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Beginning Of Liquidation Wave? Tiger Global Prepares To Dump A Segment Of Its Startup Portfolio

After a tumultuous 2022, Tiger Global Management has decided to dump hundreds of millions of dollars worth of private startups into the secondary markets, according to the Financial Times, citing people familiar with the upcoming move.

Chase Coleman’s $51 billion hedge fund has hired an adviser to explore options to sell some of its privately held companies in the secondary markets. The people said this was the best way for Coleman to return a portion of the money to shareholders. 

“Talks are at an early stage, and potential buyers have said that any deal would probably be complicated by difficulties valuing Tiger’s private holdings, which include stakes in companies such as payments business Stripe, US software group Databricks, and China’s ByteDance,” the people said. 

This comes as New York-based Tiger tumbled 56%, and the long-only fund plunged 67% in 2022, cementing its worst annual performance ever. FT’s source doesn’t specify if the selling is due to Tiger facing increasing redemptions, though it’s apparent liquidity is needed. 

For Tiger and many of its peers, buying startups and then dumping them on public markets was an easy business model when the Federal Reserve pinned interest rates at the zero lower bound for a near a decade. However, with slumping mergers and acquisitions activity and a deep freeze in IPOs and SPACs, fewer companies are going public, indicating that Tiger is holding a bag of startups that it bought at lofty valuations.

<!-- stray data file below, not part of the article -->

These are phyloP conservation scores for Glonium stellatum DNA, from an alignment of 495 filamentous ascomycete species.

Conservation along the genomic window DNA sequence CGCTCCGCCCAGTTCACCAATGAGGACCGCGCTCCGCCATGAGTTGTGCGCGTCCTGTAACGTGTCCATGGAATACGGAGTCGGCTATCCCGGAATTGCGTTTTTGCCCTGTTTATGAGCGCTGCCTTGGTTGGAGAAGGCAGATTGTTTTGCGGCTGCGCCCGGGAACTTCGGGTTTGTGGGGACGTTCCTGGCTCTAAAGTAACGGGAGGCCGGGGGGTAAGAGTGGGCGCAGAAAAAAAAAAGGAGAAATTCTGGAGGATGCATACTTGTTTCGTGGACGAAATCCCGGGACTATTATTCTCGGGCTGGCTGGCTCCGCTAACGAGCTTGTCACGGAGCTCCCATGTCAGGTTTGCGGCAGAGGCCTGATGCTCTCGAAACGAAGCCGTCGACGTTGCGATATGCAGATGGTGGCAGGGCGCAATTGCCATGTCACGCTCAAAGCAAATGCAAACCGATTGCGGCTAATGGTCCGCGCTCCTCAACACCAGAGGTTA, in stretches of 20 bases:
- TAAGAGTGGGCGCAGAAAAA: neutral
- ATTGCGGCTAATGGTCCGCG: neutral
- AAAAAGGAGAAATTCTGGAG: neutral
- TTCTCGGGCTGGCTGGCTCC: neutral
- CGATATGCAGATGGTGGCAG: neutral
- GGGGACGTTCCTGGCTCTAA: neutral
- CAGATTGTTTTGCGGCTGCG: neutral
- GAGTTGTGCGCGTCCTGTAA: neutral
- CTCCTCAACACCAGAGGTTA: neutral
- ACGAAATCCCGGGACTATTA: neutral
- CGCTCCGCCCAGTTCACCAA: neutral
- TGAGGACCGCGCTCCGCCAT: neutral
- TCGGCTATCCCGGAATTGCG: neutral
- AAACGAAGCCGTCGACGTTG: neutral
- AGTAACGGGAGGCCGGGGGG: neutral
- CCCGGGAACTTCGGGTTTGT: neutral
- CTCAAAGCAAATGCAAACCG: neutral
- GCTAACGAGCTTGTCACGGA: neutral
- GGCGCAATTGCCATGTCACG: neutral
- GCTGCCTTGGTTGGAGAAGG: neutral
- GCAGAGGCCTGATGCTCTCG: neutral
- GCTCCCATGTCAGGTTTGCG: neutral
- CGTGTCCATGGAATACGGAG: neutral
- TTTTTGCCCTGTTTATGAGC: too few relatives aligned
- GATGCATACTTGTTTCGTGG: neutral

As long as the Fed’s crusade to fight inflation remains in play, turmoil in capital markets will persist, which spells bad news for Tiger’s ability to offload startups at high valuations.  

Financial Times pointed out a majority of Tiger’s assets are tied up in private companies. And this higher interest rate environment depresses valuations and makes it harder for cash-burning startups to raise additional money. 

And so the great liquidation might have just kicked off as Tiger allegedly needs cash. Its exposure to illiquid venture capital bets that were made at high valuations has been its downfall. The music might have just stopped. 


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